Citi Whistle-Blower Asks Judge for Share of $400 Million Fine
Jan 31, 2022
Miller began sharing relevant information about Citigroup’s compliance procedures with authorities in 2019, according to the filing. Miller, who is based in Texas, said she has worked in Citigroup’s risk department since 2014 after receiving her undergraduate degree in business from Davenport University, based in Michigan, in 2011, the filing said. According to Miller’s filing, Citigroup lied to regulators about its internal controls and filed fraudulent reports. For years, the bank’s central system that housed all of its audits on outside parties was plagued with conflicts of interests and other problems, Miller alleged. Citigroup staffers minimized issues in audit reports so they appeared to be minor infractions that didn’t need to be flagged to regulators, when they would otherwise have resulted in a failing grade, Miller said. She also accused Citigroup of altering reviews she wrote -- internal ones, as well as those that were distributed to third parties, such as regulators -- to downplay concerns she raised about the bank’s controls. Miller said she reported her concerns to Citigroup’s ethics department in 2018 and was told an investigation would be conducted. Ultimately, she said, the bank informed her no violations were found. “The ‘investigation’ was hardly an investigation at all,” Miller said in her complaint. “Instead I was instructed going forward not to return to ethics with any future concerns. In fact, I was told to report any future concerns to my senior management, even though it was my senior management who was engaged in manipulating” the system, she said in the filing. Regulator Meetings
Her court motion offers a glimpse into how bank enforcement actions unfold. Within weeks of her having handed over documents detailing Citigroup’s actions to regulators, an attorney for the OCC reached out to ask Miller for more information chronicling the bank’s alleged misdeeds, she said. In the ensuing months, Miller said she spoke with officials at the OCC, and the Consumer Financial Protection Bureau, as well as representatives from the U.S. Attorney for the Southern District of New York. Miller recounted specific details about her interactions, including how one OCC official wore a medical boot from a foot injury during a meeting. The official also indicated to Miller that they were concerned about her “job security given the damning information” she supplied, according to the filing. The OCC has its own whistle-blower procedures , though it is not known for the high-profile payouts that other agencies such as the Securities and Exchange Commission have doled out in recent years. Following the enforcement action, Citigroup said it spent months and dedicated more than 4,000 people to resolving regulators’ concerns. “As it relates to the consent orders, we are deep into execution mode,” Citigroup Chief Executive Officer Jane Fraser told analysts on a conference call this month. “We continue to be in constructive dialog with our regulators as we get their feedback and incorporate it into our ongoing execution and project plans.”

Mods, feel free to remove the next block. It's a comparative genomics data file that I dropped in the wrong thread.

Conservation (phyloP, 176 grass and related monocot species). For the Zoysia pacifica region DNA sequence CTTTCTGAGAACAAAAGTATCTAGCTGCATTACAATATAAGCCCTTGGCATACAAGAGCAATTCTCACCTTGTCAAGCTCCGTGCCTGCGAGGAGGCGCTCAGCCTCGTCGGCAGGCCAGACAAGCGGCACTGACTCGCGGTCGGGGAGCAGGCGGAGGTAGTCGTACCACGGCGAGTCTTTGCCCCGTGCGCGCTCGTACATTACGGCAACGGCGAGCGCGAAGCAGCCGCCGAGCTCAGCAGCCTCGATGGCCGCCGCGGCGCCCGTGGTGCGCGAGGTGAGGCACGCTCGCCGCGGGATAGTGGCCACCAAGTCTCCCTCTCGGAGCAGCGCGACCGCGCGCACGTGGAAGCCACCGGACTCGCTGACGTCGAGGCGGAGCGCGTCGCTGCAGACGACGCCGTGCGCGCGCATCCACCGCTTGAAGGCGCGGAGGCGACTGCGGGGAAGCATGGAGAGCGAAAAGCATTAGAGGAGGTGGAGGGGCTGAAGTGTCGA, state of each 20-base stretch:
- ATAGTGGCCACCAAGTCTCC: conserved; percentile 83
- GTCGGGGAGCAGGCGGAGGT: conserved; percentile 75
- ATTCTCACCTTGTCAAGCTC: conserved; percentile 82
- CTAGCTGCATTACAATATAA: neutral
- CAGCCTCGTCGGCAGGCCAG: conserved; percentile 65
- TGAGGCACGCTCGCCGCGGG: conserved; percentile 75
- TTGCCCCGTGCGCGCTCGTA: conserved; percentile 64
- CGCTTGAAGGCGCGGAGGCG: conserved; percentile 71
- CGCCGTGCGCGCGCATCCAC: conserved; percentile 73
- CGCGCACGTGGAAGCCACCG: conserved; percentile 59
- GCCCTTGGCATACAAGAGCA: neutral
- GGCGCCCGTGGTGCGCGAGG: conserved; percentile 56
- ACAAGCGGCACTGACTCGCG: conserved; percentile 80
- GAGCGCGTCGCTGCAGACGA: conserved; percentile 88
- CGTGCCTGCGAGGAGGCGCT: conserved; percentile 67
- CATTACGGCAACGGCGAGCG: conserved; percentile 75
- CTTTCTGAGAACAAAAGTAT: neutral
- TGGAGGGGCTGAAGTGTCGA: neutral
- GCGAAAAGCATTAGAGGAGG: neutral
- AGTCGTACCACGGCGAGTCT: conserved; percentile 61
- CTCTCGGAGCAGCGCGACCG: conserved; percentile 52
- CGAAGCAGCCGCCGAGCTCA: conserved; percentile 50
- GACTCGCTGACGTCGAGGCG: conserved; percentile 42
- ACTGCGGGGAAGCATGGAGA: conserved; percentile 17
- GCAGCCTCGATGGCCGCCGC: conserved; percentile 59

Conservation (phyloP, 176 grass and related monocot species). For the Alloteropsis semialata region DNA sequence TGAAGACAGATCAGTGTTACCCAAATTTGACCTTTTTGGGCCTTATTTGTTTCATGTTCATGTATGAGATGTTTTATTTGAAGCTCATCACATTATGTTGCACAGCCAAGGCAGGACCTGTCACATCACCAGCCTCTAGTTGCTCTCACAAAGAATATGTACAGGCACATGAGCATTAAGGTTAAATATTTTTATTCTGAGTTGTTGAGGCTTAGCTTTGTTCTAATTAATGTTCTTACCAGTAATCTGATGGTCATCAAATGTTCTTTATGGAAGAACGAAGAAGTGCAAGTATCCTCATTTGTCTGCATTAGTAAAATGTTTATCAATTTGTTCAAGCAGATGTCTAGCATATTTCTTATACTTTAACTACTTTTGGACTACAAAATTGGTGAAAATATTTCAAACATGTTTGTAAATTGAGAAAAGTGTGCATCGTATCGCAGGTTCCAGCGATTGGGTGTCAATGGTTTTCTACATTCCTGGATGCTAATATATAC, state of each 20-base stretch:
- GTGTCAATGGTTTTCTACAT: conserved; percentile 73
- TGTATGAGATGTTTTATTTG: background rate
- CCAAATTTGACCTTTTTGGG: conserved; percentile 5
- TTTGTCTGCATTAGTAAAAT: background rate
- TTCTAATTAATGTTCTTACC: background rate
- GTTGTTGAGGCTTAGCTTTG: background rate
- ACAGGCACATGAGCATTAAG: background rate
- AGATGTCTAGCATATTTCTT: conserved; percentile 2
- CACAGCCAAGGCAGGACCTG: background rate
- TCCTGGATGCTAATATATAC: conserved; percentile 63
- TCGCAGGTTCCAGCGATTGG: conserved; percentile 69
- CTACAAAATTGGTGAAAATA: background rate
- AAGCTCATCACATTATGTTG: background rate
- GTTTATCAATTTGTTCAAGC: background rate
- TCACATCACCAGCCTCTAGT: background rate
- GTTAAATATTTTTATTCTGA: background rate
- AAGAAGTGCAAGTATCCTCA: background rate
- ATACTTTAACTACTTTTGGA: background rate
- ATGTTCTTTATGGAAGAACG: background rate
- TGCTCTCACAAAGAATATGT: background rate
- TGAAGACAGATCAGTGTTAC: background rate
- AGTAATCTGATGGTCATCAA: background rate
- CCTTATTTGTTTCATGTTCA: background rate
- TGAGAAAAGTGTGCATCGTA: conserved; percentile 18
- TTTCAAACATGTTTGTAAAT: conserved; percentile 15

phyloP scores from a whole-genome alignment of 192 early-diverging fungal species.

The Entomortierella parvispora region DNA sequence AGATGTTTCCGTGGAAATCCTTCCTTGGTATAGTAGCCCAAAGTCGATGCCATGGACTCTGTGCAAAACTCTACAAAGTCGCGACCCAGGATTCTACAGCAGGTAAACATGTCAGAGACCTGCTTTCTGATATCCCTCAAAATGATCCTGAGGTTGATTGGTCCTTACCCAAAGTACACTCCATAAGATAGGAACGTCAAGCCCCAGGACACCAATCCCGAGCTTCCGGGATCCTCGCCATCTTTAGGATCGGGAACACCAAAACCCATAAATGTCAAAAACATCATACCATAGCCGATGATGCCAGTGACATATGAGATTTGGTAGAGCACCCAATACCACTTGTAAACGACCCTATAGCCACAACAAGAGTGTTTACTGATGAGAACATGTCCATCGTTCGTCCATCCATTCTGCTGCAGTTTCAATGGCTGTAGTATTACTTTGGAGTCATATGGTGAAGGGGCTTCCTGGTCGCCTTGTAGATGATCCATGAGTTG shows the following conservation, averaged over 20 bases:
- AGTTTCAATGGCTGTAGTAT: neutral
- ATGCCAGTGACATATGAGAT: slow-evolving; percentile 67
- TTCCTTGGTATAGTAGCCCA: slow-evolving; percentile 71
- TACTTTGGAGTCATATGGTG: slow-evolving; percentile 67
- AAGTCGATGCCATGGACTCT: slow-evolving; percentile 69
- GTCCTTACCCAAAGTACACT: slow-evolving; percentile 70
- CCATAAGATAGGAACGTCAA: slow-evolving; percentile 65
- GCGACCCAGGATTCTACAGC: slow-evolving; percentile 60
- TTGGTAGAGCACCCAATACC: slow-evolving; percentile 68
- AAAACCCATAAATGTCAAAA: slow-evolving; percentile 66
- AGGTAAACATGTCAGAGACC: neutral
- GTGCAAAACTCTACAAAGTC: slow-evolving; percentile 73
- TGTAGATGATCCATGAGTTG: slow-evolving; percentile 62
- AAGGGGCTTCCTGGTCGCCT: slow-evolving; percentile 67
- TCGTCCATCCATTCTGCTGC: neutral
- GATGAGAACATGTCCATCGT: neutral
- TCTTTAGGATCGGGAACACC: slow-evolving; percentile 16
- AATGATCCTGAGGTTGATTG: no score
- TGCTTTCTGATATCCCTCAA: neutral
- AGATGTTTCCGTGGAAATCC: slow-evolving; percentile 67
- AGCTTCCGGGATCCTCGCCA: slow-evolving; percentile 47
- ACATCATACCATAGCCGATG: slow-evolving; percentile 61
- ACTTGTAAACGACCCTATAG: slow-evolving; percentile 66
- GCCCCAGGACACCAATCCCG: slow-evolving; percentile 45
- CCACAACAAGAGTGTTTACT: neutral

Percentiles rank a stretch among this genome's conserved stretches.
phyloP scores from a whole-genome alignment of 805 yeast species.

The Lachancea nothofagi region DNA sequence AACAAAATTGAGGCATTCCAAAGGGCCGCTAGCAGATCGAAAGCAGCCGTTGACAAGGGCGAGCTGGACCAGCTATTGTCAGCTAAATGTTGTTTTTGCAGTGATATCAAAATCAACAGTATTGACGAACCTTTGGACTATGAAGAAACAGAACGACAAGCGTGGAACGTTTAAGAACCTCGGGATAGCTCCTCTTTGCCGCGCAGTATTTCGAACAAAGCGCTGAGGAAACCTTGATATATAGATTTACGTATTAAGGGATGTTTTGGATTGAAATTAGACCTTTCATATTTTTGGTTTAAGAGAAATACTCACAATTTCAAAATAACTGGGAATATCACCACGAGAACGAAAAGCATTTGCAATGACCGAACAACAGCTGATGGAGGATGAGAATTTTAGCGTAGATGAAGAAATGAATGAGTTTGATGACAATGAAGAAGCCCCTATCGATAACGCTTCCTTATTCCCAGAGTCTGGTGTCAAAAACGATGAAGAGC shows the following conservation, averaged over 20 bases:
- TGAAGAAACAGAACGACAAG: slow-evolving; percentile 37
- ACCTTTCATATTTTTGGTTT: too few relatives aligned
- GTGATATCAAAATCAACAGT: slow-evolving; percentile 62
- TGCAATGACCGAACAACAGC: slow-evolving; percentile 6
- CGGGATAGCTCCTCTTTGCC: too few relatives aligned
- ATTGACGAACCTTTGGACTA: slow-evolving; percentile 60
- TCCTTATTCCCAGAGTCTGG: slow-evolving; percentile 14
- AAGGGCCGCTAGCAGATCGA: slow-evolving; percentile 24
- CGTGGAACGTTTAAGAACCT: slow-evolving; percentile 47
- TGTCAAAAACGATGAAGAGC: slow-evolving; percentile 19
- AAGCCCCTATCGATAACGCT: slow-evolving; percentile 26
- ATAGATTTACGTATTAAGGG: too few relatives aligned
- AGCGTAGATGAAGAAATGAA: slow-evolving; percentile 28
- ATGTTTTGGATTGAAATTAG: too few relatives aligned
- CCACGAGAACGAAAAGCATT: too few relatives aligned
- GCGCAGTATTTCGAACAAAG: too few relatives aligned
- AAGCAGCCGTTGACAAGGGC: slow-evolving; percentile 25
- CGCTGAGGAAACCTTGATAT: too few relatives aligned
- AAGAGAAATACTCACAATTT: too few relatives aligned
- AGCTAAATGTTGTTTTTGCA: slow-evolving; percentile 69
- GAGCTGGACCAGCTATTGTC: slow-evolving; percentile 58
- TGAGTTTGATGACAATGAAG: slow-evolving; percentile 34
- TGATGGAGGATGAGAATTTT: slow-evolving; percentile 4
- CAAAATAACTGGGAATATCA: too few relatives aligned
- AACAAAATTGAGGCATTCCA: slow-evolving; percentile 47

The case is United States of America ex rel. vs. Citigroup Inc., 1.19-cv-10970, U.S. District Court for the Southern District of New York (Manhattan). ©2022 Bloomberg L.P.